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Atlantic Multidecadal Oscillation & Arctic Temperatures

June 9, 2014
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By Paul Homewood 

 

Further to yesterday’s post on the Atlantic Multidecadal Oscillation, it is worth looking at how closely temperature cycles in Arctic regions follow the AMO.

 

First, the AMO cycle itself.

 

tsgcos-corr_-86-159-55-182-158-8-10-27

 http://www.esrl.noaa.gov/psd/cgi-bin/gcos_wgsp/tsanalysis.pl?tstype1=91&tstype2=0&year1=1895&year2=&itypea=0&axistype=0&anom=0&plotstyle=0&climo1=&climo2=&y1=&y2=&y21=&y22=&length=&lag=&iall=0&iseas=1&mon1=0&mon2=11&Submit=Calculate+Results

 

 

 

And now, the temperature records for some of the sites in, or near to, the Arctic Circle.

 

 

got 

Godthab, Greenland

http://data.giss.nasa.gov/cgi-bin/gistemp/show_station.cgi?id=431042500000&dt=1&ds=1

 

aku

Akureyri, Iceland 

http://data.giss.nasa.gov/cgi-bin/gistemp/show_station.cgi?id=620040630003&dt=1&ds=1

 

 

jan

Jan Mayen Island, Norway 

http://data.giss.nasa.gov/cgi-bin/gistemp/show_station.cgi?id=634010010003&dt=1&ds=1

 

ost

Ostrov Dikson, Russia

 http://data.giss.nasa.gov/cgi-bin/gistemp/show_station.cgi?id=222206740006&dt=1&ds=1

  

The similarities are unmistakeable. The rapid warming beginning around 1920 coincides with switch of the AMO, from its low point in 1920 to its high, around 1940.

Temperatures then proceed to plunge until the 1970’s, when again the AMO returns to its low point.

 

Temperatures, in this part of the Arctic at least, are at similar levels to those of the 1940’s, when the AMO last peaked.

It will likely be another 10 years or so before the AMO begins its decline into negative territory. There is nothing to suggest that, when that happens, temperatures won’t quickly go downhill again.

 

 

Footnote

Temperature records are taking from GHCN V2, which shows the actual data, rather than the current GHCN V3, which includes large, and unjustified, adjustments.

7 Comments
  1. quaesoveritas permalink
    June 9, 2014 12:58 pm

    An approximately 60 year cycle is also visible in the HadCrut4 rolling 50 year trend.

    If the future trend follows the same pattern, it implies a trend over 30 years of around zero by 2030.
    That is why I think temperatures are unlikely to increase significanty over the next 10-20 years.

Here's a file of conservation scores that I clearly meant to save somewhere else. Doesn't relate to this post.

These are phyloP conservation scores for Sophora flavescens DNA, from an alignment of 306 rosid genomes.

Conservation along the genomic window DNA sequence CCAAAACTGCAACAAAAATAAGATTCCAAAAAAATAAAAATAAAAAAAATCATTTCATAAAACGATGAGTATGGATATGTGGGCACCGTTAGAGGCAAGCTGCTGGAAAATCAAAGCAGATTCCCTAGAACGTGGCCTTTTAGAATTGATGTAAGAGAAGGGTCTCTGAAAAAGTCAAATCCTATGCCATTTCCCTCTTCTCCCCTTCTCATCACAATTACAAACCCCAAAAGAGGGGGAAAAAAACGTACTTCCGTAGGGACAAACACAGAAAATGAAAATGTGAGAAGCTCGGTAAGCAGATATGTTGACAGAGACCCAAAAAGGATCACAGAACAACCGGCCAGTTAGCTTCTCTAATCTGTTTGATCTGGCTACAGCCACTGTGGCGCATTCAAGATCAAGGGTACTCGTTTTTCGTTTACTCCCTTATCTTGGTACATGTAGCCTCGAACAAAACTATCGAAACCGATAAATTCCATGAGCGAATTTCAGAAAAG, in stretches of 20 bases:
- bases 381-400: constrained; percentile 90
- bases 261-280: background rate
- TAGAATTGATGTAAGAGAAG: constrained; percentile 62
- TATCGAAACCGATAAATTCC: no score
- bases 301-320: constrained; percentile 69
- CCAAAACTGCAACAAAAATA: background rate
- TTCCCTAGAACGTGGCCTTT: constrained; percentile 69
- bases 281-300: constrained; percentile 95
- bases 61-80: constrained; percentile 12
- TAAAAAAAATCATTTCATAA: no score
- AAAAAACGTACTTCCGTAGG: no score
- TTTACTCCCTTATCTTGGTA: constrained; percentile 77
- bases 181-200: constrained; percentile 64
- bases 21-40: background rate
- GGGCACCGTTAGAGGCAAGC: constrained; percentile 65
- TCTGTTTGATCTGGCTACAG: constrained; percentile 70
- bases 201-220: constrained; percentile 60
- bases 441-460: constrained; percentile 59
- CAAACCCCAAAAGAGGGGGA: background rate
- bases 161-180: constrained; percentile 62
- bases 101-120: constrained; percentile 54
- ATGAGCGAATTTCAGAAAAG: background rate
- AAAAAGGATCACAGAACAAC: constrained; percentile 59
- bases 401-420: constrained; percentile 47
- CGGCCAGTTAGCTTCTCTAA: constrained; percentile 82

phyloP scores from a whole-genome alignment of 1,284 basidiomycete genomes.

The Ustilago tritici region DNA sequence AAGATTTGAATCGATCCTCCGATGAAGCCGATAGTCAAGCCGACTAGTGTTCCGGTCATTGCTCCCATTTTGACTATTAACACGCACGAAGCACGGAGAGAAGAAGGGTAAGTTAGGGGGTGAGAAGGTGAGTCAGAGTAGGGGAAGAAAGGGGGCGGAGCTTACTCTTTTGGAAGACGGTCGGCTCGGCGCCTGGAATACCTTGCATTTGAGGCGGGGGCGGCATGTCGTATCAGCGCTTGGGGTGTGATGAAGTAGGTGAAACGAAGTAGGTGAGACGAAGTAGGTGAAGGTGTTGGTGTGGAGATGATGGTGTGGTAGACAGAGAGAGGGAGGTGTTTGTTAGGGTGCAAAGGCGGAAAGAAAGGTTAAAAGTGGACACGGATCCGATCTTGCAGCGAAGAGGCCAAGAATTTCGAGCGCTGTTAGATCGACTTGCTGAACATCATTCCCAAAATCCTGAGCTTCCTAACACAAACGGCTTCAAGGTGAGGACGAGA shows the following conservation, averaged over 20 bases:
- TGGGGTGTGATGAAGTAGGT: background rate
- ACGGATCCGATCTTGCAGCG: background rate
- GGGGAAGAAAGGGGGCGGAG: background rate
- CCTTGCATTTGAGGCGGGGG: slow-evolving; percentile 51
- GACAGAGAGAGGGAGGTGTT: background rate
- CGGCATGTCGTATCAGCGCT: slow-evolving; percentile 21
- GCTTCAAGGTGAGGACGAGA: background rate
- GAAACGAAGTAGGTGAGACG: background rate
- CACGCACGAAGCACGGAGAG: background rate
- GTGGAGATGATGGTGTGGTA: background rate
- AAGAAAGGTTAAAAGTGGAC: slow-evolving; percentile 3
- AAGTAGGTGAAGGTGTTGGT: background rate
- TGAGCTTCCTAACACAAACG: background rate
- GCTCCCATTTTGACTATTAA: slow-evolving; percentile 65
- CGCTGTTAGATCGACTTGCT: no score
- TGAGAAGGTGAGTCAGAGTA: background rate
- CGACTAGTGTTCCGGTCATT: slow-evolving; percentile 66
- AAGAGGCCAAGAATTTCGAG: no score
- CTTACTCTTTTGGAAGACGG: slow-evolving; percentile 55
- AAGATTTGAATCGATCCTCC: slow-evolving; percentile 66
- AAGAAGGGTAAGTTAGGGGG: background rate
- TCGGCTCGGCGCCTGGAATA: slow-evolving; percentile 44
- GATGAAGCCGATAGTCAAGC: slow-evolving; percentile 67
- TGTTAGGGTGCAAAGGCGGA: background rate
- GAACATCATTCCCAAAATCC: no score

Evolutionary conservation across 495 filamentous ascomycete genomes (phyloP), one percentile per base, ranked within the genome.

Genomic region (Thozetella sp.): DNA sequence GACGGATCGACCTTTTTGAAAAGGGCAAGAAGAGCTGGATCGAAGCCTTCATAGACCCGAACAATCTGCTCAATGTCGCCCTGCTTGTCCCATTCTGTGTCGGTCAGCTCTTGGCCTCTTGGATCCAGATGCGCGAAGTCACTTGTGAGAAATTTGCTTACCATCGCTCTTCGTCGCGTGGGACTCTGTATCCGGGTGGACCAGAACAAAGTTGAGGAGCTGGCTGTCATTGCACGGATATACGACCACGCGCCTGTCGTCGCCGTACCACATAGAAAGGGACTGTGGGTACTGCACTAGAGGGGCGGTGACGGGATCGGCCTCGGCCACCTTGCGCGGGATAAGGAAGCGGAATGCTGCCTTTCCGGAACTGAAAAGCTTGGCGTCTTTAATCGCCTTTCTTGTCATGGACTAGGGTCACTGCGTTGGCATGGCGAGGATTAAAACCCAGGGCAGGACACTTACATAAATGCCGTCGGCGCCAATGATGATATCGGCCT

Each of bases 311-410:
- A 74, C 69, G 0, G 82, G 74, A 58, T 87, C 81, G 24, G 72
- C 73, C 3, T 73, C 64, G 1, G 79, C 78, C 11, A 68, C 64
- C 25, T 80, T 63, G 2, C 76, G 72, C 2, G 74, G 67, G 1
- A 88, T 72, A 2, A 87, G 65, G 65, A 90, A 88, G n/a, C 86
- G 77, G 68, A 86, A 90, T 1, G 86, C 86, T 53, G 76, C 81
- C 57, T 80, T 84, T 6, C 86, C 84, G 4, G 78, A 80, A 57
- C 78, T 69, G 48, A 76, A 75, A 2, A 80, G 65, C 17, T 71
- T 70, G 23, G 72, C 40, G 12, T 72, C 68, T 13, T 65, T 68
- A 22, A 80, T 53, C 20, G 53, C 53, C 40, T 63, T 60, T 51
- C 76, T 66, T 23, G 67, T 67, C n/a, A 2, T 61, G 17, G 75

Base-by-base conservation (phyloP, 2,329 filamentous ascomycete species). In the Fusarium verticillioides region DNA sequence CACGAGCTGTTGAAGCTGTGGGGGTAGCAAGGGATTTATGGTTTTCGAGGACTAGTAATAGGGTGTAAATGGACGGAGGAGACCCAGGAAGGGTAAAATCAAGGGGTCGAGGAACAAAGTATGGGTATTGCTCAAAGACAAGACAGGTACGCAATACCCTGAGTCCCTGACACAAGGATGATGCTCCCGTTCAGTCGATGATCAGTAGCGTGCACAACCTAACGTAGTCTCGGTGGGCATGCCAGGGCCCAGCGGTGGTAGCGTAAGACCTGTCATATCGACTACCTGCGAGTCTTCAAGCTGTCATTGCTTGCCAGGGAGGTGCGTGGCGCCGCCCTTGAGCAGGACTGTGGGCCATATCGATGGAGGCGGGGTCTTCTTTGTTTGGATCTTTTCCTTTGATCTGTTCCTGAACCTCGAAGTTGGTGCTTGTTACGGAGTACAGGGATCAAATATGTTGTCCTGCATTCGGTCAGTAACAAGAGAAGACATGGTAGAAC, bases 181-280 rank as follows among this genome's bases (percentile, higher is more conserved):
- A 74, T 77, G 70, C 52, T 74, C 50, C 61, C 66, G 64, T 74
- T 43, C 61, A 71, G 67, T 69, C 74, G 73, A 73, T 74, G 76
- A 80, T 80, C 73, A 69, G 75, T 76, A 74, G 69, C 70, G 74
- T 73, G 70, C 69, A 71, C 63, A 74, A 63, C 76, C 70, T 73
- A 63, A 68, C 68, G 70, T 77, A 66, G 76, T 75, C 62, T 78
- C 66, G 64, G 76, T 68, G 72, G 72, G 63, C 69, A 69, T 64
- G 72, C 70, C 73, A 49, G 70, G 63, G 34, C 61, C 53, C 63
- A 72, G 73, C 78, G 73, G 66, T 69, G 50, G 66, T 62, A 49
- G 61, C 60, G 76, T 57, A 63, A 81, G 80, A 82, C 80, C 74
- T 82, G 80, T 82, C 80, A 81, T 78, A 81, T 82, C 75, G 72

Explain that Julia Slingo!

  2. June 9, 2014 1:56 pm

    Since it is so obvious:
    „The rapid warming beginning around 1920 coincides with switch of the AMO, from its low point in 1920 to its high, around 1940.”, would it not be prudent to ask whether the two World War contributed to the shifts 1920 and 1940,
    __not only twice in the North Atlantic, http://www.2030climate.com/index_image/b/w_AMO.png ,
    __but also in the Pacific when PDO showed a stark decrease in the moment the war between the USA and Japan commenced in 1942 http://www.2030climate.com/index_image/b/w_PDO.jpg.
    Both images from http://www.2030climate.com/ with a link to material about the Arctic warming between 1919 and 1939.

  3. June 10, 2014 2:38 am

    ”The rapid warming beginning around 1920 coincides with switch of the AMO, from its low point in 1920 to its high, around 1940.Temperatures then proceed to plunge until the 1970’s, when again the AMO returns to its low point”.

    WRONG!: the overall global temp is always the same, BUT: the shonky ”climatologist” for the last 100y changed their versions; 3 times ”the ice age is around the corner” four times GLOBAL warming is inevitable in few decades and in the 70’s they were ”predicting” it will; be Nuclear Winter effect by year 20000, because of CO2 ”dimming” effect.

    So: the temperature overall is always the same; BUT, the ambitious shonks were ”massaging” the numbers to fit their propaganda differently at different times.

    Now those ”massaged” numbers are used by Warmist & skeptics as factual; ”AMO” is only in people’s heads, not in nature!… http://globalwarmingdenier.wordpress.com/unavoidable-two-hurdles-to-cross/

    • June 10, 2014 11:19 am

      The temperatures I referred to for Greenland etc are real, just as the retreat of the Arctic ice in the early 20thC, and its rapid expansion again in the 1960’s and 70’s.

      In Iceland, they referred to the latter as the “Sea Ice Years”, which did enormous damage to their economy.

      There are plenty of contemporary references to these events, long before climatology even had a name!

  4. June 10, 2014 2:43 am

    quaesoveritas, the only ”cycles” on this planet are: day& night cycles – summer & winter cycles and Paris Hilton’s menstrual cycles – all the rest is coincidence, most are concocted cycles, when climatology wasn’t scrutinized!!! Cheers!…

  5. June 10, 2014 4:02 pm

    Thanks, Paul. This is a good analysis showing the impact of the AMO on the Arctic temperatures.
    I think it is obvious that the oceans affect the temperatures and not the other way.

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